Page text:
Monday, December 31, 2007

2007: a year of patience, stability and prayer

2007 has been a good year. One of deepening relationships, subtle growth and refining priorities. No major drama or chaos. Some excitement and the promise of good things ahead.

Much of the beginning of the year, I spent feeling very antsy. I was coming up on living in Shreveport five years. My boyfriend and I had been dating for more than two years. I had commitments at church and to school. Nothing appeared to be changing. For someone who has lived in 10 cities in her 29 years, this was all too much stability.

I was forced to spend time reflecting on where I am and what I want. That meant I had to force myself to learn to listen when I pray instead of talking. God also tried his very best to teach me patience and appreciation for what I have (I think he would give me a C-).

Apparently, God knew what he was doing. In the last quarter of the year, my boyfriend became my fiance, meaning 2008 will be full of upheaval - the good kind. We'll get married. I'll move (just to Bossier). And a new kind of life will await.

So my resolution for the new year is to maintain a spirit of prayerful patience. Instead of wishing 2008 along, I want to appreciate the moments. It too should be a good year.

New programs for the new year

Steeple Chase Community Economic Development Corp. celebrated a new building and the promise of new outreach programs this weekend.

On Saturday they dedicated a facility at 6339 W. 70th St., Shreveport. The building will be able to house after school, addiction recovery, and GED preparation programs. As well, they hope to have classes for senior citizens. The Rev. Gregory Kirby, CEO of the organization and pastor of Steeple Chase Baptist Church, has talked to me about his work with children and desire for his church to be a center of the community. This new facility certainly holds the promise of bringing that vision to life.

Friday, December 28, 2007

More than a mission

Mack McCarter has what the rest of us are seeking: a purpose.

Every time I talk to him for a story about Shreveport-Bossier Community Renewal, I am amazed at his passion and conviction. While he's certainly a persuasive and charismatic speaker, there's always a little extra edge of certainty when he speaks.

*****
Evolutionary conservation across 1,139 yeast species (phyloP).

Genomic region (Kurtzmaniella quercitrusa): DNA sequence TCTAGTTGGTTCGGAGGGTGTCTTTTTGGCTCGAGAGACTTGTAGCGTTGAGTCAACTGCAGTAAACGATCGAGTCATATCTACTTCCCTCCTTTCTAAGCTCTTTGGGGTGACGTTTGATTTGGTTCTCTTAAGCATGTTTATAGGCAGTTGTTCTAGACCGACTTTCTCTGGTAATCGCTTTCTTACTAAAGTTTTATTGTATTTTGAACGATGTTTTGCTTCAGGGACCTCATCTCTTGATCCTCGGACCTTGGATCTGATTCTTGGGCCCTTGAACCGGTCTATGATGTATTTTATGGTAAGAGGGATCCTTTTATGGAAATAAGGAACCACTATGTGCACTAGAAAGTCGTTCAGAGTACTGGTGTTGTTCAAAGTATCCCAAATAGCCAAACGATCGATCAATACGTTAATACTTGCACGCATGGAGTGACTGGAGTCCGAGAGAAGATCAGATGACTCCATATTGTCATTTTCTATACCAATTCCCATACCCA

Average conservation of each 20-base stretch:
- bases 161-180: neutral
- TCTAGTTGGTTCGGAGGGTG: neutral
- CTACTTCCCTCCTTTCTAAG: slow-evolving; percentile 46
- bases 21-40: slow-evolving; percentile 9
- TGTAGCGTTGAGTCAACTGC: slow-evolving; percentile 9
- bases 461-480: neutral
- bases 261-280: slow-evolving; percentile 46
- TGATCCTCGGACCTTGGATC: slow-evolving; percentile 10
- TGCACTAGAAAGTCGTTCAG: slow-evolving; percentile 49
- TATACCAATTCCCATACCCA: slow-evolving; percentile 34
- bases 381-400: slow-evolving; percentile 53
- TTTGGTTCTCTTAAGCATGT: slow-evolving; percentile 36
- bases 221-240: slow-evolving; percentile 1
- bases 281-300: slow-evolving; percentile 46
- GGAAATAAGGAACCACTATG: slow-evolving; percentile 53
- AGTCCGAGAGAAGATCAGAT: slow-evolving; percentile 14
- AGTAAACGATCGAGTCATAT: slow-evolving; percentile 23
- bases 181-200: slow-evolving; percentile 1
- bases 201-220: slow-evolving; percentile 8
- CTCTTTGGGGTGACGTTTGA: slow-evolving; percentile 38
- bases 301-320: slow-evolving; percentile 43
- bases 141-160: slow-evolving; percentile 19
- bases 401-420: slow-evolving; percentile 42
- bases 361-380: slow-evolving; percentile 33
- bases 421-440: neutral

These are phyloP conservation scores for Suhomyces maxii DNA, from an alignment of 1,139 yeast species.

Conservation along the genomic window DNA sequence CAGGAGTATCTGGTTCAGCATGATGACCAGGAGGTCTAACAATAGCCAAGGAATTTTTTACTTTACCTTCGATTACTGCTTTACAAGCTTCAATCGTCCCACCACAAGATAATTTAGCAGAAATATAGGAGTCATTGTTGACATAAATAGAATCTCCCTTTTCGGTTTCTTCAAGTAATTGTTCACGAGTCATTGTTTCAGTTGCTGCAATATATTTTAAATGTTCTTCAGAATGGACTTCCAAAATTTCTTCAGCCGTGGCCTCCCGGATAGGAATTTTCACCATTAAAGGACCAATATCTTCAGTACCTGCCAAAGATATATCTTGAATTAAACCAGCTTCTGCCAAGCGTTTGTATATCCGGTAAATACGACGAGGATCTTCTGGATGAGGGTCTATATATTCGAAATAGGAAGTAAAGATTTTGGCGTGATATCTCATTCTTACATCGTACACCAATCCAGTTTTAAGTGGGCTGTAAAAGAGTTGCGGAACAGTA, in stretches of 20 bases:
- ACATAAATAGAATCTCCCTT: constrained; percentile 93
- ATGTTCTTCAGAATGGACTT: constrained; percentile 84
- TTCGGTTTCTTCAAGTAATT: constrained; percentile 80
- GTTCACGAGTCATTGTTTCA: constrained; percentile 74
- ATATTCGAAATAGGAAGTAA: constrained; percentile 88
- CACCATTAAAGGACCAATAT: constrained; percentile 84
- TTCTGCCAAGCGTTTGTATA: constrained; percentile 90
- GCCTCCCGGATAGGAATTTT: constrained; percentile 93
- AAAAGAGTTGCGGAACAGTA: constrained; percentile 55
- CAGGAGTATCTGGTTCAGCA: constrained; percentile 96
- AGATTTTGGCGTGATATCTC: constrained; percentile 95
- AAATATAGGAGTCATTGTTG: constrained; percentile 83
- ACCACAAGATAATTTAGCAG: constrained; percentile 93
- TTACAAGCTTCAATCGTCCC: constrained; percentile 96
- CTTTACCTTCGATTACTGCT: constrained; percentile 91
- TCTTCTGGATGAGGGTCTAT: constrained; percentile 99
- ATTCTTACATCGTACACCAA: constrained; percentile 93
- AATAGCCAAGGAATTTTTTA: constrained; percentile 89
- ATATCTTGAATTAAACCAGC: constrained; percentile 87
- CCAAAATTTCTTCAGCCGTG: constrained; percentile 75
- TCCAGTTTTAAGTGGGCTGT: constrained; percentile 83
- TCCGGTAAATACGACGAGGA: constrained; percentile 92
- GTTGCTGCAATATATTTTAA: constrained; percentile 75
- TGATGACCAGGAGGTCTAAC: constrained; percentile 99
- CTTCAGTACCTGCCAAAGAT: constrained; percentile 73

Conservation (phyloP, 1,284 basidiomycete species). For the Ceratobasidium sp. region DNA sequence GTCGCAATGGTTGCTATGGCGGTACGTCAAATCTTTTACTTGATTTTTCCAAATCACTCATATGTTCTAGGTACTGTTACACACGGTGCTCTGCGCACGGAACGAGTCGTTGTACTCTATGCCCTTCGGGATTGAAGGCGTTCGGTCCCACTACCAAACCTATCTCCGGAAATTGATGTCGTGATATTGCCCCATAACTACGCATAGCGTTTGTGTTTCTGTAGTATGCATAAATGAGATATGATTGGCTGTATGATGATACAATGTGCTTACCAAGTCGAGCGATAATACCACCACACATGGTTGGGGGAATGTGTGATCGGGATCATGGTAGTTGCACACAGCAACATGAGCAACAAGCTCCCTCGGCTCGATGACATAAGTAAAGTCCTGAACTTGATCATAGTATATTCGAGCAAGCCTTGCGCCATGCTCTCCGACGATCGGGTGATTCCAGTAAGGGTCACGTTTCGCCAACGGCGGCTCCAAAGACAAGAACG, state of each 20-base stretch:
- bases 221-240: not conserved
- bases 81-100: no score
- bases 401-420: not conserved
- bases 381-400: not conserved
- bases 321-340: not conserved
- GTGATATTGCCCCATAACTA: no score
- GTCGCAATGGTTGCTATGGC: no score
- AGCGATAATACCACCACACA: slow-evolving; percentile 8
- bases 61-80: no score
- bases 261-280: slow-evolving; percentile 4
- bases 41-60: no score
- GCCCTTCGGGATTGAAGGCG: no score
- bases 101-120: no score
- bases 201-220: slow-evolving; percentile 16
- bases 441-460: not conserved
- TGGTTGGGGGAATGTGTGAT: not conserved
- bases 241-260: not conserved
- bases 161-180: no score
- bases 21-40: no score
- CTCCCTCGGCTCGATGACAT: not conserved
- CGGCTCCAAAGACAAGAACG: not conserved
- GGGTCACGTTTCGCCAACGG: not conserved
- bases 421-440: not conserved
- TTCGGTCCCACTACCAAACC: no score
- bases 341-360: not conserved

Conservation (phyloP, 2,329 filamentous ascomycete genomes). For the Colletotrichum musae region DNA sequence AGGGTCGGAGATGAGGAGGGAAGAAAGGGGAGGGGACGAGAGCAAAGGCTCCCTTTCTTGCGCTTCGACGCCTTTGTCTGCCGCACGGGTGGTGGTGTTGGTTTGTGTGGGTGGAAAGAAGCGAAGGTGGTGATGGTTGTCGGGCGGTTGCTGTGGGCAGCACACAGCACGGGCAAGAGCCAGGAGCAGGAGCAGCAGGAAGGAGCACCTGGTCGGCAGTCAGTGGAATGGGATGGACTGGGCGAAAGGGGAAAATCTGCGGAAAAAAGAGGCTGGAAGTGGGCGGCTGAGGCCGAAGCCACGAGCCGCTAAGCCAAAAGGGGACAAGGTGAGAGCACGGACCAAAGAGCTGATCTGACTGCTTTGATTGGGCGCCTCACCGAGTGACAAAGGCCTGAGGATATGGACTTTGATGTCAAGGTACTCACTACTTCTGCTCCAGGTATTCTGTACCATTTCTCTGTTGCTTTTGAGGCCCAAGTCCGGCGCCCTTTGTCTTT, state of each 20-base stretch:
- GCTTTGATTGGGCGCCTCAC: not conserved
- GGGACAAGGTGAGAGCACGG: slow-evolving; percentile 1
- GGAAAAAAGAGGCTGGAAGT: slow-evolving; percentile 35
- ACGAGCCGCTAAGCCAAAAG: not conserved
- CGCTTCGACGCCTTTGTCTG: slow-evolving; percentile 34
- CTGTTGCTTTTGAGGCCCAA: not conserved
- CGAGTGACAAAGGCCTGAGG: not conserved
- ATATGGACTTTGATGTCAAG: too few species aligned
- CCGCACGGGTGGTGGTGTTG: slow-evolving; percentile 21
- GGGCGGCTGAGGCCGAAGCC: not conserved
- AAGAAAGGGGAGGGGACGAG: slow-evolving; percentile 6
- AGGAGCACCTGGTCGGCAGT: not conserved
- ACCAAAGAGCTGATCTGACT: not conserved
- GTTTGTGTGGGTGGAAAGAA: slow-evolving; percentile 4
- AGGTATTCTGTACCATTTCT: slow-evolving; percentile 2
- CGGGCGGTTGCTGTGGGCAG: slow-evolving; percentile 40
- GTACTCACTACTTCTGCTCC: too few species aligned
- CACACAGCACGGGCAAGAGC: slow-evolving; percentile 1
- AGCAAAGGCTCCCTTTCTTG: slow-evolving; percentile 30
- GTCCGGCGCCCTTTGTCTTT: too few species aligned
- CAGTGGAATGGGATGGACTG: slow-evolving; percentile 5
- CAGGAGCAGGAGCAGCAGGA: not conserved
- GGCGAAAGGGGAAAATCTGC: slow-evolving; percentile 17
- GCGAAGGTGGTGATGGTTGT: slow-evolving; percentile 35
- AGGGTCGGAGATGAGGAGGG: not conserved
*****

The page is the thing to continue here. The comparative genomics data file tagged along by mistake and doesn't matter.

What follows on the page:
As he told me for today's story, "I believe the only reason I’m on Planet Earth is to do what I’m doing now.” How many of us can say that?

He doesn't speak with any sort of conceit. In fact, he always seems a little amazed that all of this has happened and he gives all the credit to God and his staff.

With that spirit, I'm excited to see what what will happen in the next few years as they start the intense fundraising for the National Center. Some new videos are posted on the website, including the Independence Bowl commercial (warning: it will leave you humming for the rest of the day).

Thursday, December 27, 2007

Did you pay attention in church over the holiday?

For your third day of Christmas celebrations, here's a little Christmas Bible Quiz:

It makes you realize how much tradition and legend has woven its way into the Bible. Not all of that is bad, but we should pay more attention to what is really there.

Wednesday, December 26, 2007

On the second day of Christmas...

I return to work, refreshed from a weekend with my family in Memphis. This year was the new and improved version of the family gathering.

My brother and I are both getting married next year and we brought our fiances home for a little bit of Haag family tradition. We ate way too many cookies, spent time gathered in the kitchen while Mom cooked, heard new stories of Christmases past and got out for a little sightseeing.

Christmas celebrates new life, and having two new people at the dinner table (and to help do dishes!) made this year's holiday even more special.

For the next few days of this holiday season, I hope you all are able to enjoy many blessings and a sense of renewal as we roll into 2008!

Wednesday, December 19, 2007

Crosses at Christmas?

Now that all your Christmas decorations are up, I'm curious about a trend I've seen recently: crosses in Christmas displays.

Before Thanksgiving, I even received a press release from a company marketing Christmas crosses, all lit up for your holiday displays. But I wonder if the cross is really the appropriate symbol for Christmas.

I understand the push to keep Christ in Christmas - it's a sacred day for Christians and should be treated as such. So many other symbols are woven into the Nativity story such as the creche, or the star or even a Madonna and child. Is the cross the only symbol of Christ? And if we use the cross as a generic symbol for Christ, does it lose its power as a symbol of Christ's death and resurrection?

Any thoughts?

Tuesday, December 18, 2007